Dr Nicholas Bill
- S4.07, Queen's Buildings - South Building, 5 The Parade, Newport Road, Cardiff, CF24 3AA
- Available for postgraduate supervision
Dr Nicholas A. Bill is a Senior Lecturer in Civil Engineering currently working with the Materials for Life (M4L) research group in the Department of Civil Engineering, Cardiff University. He is a Chartered Engineer (CEng, MICE) with over 17-years’ experience working as a consultant in industry and teaching across several universities.
Dr Bill aims to bridge the divide between academia and industry through his interests in the design and construction of high-rise structures (i.e. tall buildings), timber structures and in particular, historic structures. He currently acts as the Department’s Industrial Liaison Lead.
His research is broadly divided into three strands:
- Engineering and Construction History
- Analysis and Adaptation of Historic Structures
- Improving Future Structures
Nicholas holds a 4-year Bachelor of Engineering (BE) with Honours from The University of Melbourne (Australia), together with a PhD from the University of Cambridge.
I currently teach on the following modules:
EN1915 Design Studies
EN2315 Professional Studies and Construction
EN3104 Construction and Construction Management
EN3300 Major Project
EN4102 Integrated Building Design
Dr Bill’s research focuses on the historic built environment, which is broadly divided into the three inter-linking strands:
1. Engineering and Construction History –
- Contextualising historic construction technology.
- Recording historic building details.
- Understanding previous design philosophies
2. Analysis and Adaptation of Historic Structures –
- Care and restoration of historic structures.
- Life extension / Change of use / Avoiding demolition.
- Understanding barriers to refurbishment
- Justify existing structures to current codes.
3. Improving Future Structures –
- Learning Lessons from history.
- Rediscovering forgotten technology.
- Avoiding previous mistakes.
Various forms of construction have developed over time, with their origins predating the establishment of the architectural and engineering professions. Despite accounting for the majority of the existing building stock, there is relatively limited published guidance available to properly understand them. Moreover, as engineering develops with the introduction of new analytical tools and construction methods, the next generation of engineers often lose touch with the technology of their predecessors. Given many of our buildings have outlasted their designers and have no available records of their design or construction, a considerable knowledge gap is developing.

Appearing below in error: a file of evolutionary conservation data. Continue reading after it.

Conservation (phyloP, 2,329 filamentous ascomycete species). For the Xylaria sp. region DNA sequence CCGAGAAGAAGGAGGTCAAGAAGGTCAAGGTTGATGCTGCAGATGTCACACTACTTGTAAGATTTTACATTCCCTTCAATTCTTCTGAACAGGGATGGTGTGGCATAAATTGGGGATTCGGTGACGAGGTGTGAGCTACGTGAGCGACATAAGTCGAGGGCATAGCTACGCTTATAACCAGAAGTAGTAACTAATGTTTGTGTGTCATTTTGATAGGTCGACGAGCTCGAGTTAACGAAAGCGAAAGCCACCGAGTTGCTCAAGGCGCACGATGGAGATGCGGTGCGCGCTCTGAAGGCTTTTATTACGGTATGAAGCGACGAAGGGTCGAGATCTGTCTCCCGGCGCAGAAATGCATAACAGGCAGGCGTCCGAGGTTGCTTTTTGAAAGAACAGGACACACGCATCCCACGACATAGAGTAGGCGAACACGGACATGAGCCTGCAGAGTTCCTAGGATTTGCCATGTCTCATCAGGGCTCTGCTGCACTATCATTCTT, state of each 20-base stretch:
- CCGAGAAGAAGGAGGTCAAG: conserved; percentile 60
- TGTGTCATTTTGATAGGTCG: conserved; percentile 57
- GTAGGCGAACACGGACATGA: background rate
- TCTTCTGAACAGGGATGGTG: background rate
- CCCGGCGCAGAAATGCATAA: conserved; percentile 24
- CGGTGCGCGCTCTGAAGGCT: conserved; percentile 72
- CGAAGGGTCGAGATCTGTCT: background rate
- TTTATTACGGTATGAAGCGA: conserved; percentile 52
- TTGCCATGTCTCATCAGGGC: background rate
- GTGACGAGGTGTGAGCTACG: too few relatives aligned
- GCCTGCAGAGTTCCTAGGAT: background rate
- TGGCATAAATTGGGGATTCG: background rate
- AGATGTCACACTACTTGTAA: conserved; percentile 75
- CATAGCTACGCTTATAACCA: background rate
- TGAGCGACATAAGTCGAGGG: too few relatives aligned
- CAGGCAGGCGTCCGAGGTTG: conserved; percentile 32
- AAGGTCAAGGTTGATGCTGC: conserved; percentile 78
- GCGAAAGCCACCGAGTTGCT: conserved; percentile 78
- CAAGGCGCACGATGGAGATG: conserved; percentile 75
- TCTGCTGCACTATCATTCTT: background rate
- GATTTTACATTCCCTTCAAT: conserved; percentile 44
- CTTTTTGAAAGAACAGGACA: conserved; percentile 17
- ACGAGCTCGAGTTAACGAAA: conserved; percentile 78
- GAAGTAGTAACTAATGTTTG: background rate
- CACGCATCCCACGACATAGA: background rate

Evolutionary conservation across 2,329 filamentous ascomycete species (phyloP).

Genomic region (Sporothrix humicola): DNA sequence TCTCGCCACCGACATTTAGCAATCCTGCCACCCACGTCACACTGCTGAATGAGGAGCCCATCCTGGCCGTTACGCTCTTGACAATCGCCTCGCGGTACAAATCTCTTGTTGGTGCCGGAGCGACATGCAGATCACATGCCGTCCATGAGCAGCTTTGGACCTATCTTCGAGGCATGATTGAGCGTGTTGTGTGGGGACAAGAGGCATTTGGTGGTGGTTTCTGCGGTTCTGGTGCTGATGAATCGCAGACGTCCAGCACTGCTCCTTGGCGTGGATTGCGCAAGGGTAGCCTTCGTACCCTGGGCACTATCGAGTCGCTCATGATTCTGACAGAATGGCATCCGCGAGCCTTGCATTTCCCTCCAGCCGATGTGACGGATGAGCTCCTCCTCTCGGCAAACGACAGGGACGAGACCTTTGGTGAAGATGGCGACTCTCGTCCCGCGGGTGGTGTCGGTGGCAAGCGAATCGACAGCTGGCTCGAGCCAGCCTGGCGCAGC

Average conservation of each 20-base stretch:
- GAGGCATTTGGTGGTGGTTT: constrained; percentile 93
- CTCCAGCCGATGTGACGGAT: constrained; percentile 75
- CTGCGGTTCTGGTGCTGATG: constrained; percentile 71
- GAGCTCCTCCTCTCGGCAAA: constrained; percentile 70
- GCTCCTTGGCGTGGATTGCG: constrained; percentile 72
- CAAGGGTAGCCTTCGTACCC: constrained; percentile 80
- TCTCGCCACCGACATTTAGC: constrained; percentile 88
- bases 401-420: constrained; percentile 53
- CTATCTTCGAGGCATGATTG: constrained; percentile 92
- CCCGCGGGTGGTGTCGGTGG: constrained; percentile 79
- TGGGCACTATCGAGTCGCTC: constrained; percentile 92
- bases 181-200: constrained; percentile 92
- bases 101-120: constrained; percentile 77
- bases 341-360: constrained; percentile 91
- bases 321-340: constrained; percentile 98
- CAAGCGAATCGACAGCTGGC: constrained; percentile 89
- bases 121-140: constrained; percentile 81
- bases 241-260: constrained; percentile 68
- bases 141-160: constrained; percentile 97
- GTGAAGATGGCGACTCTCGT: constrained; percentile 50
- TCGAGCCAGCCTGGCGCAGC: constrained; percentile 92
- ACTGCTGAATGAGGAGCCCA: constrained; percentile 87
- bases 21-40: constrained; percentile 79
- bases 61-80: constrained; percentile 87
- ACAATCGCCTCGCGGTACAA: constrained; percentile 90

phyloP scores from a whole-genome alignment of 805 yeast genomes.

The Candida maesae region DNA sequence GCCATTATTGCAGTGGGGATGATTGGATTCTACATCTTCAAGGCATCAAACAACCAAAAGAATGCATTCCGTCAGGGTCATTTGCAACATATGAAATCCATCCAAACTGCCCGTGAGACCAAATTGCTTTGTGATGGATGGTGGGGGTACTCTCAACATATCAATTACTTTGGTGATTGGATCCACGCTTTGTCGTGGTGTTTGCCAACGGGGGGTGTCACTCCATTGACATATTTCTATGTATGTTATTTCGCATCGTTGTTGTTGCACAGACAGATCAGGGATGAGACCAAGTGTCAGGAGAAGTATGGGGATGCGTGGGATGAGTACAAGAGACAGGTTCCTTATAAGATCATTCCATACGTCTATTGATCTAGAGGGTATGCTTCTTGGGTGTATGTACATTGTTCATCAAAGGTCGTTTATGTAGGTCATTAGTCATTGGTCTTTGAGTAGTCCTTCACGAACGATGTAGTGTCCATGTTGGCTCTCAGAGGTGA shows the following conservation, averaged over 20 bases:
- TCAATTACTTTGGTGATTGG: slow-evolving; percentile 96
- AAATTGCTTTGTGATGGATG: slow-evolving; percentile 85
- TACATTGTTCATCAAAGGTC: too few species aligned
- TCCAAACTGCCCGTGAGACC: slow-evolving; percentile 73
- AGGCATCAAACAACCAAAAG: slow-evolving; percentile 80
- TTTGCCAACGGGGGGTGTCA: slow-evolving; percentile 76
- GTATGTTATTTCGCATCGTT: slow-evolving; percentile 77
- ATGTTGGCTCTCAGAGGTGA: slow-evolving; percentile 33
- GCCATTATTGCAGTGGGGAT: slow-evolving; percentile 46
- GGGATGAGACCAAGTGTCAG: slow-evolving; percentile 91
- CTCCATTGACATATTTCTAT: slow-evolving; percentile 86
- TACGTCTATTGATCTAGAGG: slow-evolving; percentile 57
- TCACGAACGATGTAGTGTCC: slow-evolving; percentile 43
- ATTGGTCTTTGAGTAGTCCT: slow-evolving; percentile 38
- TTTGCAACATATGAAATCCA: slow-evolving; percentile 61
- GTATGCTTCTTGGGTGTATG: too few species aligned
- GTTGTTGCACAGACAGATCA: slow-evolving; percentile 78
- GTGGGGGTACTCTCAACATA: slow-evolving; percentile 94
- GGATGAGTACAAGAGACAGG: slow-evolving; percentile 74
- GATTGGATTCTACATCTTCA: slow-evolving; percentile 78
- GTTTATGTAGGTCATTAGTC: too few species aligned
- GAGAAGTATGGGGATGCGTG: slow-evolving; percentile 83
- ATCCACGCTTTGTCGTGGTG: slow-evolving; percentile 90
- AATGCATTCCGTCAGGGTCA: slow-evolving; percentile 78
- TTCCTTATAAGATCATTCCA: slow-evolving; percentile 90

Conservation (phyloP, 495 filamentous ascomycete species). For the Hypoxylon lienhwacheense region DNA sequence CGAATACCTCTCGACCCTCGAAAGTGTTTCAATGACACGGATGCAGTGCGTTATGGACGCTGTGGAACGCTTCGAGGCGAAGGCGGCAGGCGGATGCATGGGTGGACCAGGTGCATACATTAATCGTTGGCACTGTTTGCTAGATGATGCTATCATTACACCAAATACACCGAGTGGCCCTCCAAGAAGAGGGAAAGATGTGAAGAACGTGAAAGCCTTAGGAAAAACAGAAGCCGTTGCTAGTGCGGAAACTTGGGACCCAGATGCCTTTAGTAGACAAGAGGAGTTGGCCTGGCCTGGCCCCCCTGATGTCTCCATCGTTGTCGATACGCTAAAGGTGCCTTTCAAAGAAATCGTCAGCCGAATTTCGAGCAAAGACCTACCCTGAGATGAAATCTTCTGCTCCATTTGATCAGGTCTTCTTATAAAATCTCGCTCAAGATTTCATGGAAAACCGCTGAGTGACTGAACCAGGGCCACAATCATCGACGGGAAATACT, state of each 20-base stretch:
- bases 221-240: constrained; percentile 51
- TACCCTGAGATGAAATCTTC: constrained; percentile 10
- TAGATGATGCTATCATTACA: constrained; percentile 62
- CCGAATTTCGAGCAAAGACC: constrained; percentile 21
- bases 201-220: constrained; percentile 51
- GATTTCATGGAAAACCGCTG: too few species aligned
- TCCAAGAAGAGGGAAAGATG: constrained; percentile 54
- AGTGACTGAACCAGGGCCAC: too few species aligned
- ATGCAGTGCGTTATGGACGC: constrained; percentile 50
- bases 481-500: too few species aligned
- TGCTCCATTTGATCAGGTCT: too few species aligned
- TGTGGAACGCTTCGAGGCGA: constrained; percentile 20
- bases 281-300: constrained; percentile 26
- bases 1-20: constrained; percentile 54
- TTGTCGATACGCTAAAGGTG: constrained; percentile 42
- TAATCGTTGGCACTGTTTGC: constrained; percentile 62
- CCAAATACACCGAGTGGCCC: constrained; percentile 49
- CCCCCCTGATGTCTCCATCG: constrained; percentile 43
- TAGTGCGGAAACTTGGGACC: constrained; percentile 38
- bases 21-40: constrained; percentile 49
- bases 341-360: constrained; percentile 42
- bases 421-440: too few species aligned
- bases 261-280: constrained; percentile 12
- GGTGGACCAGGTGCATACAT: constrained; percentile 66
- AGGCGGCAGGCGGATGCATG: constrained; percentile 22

By understanding the context in which structures were designed and built, it is then possible to develop rational analytical and design methods to assess the condition and behaviour of structures, either for their modification or extending their design life. It is also possible to develop novel repair techniques which are effective and sympathetic to heritage structures. This is vital as we try to address the issues surrounding the Climate Emergency, both limiting our carbon emissions and safeguarding our built heritage.
Looking at our past achievements and failures also provides lessons for the development of new structures. Many technical innovations faltered due to external factors (economics, politics, etc.). It is possible that old, forgotten building technology may have become viable and perhaps even more beneficial as these external factors change. A key theme in this strand is the development of viable timber structures for buildings and infrastructure.